Lyra 36

Boat:

Lyra, a 1960 Pearson Triton

Schedule:

Project Schedule:  January 2021 – (Ongoing)

Project Scope:  Interior work; deck hardware; cockpit repairs; electrical work; electric motor installation

Begin Daily Project Logs

March 11, 2021

Lyra 36

Thursday

Now that the painting was complete, to finish up the battery boxes I installed a series of stainless steel threaded inserts to accept fasteners from the removable front and top panels.  These inserts, with sharp, aggressive outer threads, got installed in a predrilled hole in the wood with a special installation bit, and provided 1/4-20 machine screw threads on the inside.  I installed eight on each box:  four each for the top and front panels.

Test-fitting the boxes in the boat, I found immediately that my thought of using the boxes to support the longitudinal engine room panels was not going to work, as the various undulations of the original boat structure meant that the boxes did not line up perfectly with the plane of the panels.  So I installed more hardwood cleats to line the engine space, which would ultimately support the panels.

I permanently installed the battery boxes with eight screws per side:  Six through the box bottoms into the reinforced berths beneath; and two longer ones in the backs and into the fiberglassed portion of the aft bulkhead.

Now, working carefully to avoid excess strain on the capable, yet aging, machinery, I carried the four main batteries up and into the boat and installed them in the boxes.  If I were into video, this would be one of those stop-action montages showing the boxes filling themselves one battery at a time.  Astute viewers might notice that I actually reversed the direction of the first battery after I took the photo (as in the third photo), as upon reflection and consideration of the wiring it seemed that having the terminals for each battery end up at the fore and aft edges of the box would work out better.

I was pleased with the expansiveness of the opening in the port bulkhead, which clearly would give adequate room to move the batteries as well as good access to the remainder of the locker.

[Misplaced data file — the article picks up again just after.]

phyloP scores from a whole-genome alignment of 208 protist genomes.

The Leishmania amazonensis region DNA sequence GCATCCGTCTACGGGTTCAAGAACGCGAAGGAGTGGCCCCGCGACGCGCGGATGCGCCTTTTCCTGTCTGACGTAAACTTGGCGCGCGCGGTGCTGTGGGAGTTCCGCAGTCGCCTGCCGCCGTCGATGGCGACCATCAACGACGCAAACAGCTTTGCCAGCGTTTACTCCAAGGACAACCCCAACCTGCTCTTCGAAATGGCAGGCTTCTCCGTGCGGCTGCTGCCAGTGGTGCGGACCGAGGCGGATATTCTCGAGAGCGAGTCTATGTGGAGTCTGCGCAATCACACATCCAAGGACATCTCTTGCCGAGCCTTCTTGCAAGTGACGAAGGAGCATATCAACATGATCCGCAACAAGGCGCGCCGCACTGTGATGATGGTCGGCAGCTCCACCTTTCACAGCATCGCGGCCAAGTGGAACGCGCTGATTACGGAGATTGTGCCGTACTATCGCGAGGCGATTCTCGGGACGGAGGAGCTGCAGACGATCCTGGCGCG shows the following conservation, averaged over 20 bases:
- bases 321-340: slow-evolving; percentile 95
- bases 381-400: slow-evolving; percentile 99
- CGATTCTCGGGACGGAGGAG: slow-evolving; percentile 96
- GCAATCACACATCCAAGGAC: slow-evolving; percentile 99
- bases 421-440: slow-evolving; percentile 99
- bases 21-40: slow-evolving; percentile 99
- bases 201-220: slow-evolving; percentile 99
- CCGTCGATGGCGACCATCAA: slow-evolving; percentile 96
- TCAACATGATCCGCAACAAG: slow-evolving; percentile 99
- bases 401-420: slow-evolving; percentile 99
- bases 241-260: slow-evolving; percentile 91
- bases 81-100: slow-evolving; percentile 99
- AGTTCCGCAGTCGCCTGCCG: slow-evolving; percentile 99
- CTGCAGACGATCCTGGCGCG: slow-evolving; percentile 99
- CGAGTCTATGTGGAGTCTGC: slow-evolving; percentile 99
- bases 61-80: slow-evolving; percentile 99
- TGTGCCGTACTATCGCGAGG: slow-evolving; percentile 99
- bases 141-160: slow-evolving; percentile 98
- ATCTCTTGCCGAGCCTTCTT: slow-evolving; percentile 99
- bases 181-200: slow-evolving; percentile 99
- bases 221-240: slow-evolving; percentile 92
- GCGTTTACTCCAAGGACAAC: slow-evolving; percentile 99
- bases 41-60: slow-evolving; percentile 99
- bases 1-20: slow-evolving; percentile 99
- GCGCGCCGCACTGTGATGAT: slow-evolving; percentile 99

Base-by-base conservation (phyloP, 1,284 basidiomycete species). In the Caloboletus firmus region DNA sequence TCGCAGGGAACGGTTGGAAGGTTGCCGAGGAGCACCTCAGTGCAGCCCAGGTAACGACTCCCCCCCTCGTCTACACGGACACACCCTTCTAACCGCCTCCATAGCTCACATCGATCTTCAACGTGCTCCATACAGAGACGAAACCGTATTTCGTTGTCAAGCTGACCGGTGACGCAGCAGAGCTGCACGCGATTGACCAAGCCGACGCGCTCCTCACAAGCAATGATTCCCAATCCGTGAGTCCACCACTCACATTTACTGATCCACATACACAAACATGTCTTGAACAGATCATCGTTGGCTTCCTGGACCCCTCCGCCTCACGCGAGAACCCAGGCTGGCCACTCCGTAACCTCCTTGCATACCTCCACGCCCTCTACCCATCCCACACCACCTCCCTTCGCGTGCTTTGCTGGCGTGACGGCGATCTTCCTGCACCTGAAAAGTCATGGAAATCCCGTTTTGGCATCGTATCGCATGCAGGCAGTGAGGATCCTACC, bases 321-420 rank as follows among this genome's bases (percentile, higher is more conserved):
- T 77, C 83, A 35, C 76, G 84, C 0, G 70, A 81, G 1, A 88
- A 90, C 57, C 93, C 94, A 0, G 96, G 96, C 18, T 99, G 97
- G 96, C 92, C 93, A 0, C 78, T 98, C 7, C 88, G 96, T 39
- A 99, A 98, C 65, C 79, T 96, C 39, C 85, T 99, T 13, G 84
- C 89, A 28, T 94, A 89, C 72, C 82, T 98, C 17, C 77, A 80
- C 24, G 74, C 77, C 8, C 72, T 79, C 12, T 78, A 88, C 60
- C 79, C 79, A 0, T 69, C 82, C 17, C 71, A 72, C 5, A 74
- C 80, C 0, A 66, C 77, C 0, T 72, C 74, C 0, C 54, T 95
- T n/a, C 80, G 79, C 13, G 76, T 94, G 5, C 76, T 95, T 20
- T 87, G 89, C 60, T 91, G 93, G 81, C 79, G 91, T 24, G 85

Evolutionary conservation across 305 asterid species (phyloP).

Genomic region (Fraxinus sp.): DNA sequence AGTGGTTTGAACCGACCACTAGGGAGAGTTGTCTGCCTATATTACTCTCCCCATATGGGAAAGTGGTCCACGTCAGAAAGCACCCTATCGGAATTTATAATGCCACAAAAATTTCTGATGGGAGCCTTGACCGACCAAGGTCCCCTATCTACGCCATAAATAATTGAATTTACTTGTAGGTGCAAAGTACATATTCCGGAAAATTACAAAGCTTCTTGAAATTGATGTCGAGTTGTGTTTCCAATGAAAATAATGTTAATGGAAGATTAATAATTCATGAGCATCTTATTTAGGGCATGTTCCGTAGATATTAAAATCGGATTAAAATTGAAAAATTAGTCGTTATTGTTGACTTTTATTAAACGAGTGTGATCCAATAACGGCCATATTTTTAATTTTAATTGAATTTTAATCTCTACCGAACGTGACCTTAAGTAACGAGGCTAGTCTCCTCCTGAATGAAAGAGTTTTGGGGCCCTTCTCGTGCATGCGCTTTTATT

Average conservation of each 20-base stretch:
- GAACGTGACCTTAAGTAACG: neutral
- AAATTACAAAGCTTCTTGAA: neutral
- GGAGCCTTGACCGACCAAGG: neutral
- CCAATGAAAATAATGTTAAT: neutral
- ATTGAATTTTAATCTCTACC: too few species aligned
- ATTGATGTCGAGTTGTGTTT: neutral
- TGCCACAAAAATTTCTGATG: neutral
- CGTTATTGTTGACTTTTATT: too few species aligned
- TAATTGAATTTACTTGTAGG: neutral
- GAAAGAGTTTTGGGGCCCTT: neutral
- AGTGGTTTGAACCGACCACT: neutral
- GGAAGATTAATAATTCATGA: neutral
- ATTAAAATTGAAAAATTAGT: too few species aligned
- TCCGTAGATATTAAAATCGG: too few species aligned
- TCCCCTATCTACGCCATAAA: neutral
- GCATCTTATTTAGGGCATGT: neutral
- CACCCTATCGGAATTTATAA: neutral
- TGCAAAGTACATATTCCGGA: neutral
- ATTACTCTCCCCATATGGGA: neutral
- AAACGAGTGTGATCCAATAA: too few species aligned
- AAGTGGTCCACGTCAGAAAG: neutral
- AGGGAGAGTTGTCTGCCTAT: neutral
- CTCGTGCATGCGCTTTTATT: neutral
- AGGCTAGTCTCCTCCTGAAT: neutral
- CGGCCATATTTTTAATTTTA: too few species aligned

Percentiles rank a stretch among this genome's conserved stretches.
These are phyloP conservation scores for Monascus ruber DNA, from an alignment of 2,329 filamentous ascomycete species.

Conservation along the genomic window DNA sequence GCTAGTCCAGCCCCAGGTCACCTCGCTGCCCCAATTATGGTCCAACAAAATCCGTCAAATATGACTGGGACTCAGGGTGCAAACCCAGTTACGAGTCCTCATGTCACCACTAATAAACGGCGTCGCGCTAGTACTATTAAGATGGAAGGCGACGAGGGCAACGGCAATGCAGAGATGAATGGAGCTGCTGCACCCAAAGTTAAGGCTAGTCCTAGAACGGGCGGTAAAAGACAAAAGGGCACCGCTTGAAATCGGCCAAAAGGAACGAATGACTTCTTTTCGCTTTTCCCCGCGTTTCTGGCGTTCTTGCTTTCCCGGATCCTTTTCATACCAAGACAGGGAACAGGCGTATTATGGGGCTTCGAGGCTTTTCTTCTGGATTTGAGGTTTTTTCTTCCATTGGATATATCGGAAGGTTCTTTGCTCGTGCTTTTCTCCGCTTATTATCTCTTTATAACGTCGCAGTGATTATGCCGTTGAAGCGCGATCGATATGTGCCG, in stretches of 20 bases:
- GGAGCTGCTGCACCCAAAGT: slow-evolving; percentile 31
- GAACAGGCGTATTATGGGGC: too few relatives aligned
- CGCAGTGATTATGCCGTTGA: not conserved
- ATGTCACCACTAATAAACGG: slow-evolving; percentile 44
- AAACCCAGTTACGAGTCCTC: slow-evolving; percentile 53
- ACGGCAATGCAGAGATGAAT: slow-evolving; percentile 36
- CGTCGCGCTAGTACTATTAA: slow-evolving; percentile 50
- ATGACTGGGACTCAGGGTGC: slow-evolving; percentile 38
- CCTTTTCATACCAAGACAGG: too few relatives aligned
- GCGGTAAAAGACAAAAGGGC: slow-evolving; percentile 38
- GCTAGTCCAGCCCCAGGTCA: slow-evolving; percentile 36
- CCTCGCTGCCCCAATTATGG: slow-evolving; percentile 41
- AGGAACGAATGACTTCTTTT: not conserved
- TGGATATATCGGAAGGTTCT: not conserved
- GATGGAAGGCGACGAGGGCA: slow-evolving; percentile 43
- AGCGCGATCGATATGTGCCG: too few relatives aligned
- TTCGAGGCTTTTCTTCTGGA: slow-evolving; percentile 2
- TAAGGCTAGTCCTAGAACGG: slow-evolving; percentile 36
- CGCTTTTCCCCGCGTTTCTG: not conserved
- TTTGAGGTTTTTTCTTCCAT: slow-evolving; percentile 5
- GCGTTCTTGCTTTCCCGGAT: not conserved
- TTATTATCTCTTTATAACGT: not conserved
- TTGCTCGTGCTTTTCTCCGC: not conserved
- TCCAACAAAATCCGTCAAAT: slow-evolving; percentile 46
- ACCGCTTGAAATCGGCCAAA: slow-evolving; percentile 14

Because the inside dimensions of the boxes were slightly larger than the batteries, there was a bit of room within, and to help hold the batteries securely I cut and installed some plywood spacers to fill the gaps.  Afterwards, I installed the fronts more or less permanently, and, for protection, installed the tops as well, though wiring was still to come.  To that end, I made some rough measurements so I could order the necessary cable and have it on hand for the coming week.

Now that the batteries were in place, I could move ahead with the final installation of the galley parts, at least what was prepared so far.  At each bulkhead location, I marked and ground away the paint and other coatings from the hull (and deck, to port) to provide bare laminate for bonding purposes.  I also removed the paint from narrow strips aft of each bulkhead in way of the future countertop location, to allow for some cleats to support the countertops along the hull.  This all made far more of a mess than I would have thought (and did think) possible, but I took the opportunity to do a good cleanup, and also aired out the shop since it was an incredibly nice day near 60°, a real pleasure (if taunting) for March.

With the surfaces thusly prepared, I completed the first installation step for the two main galley bulkheads, after masking off the bulkheads in preparation for tabbing.  To hold the bulkheads securely in place while being installed, I used small glue blocks as needed to hold each bulkhead plumb and in the right position, and after these preparations epoxy-coated the plywood edge and installed the bulkheads with screws along the settee cleats, and epoxy fillets where they met the hull and deck, leaving this to cure overnight.

Earlier, while installing the battery boxes, I’d marked the engine room bulkheads in way of the battery box wiring holes, and now down on the bench I cut out oversized sections to provide clear passage for the wiring through the narrow space between the bulkheads and batteries.  Meanwhile, I finalized the cutouts on the starboard side, including the battery access panel and, just forward, an opening for access to a storage locker beneath the sink.  These bulkheads awaited final installation next time.

Total time billed on this job today:  6.25 hours

0600 Weather Observation:  35°, cloudy.  Forecast for the day:   Partly sunny, 53°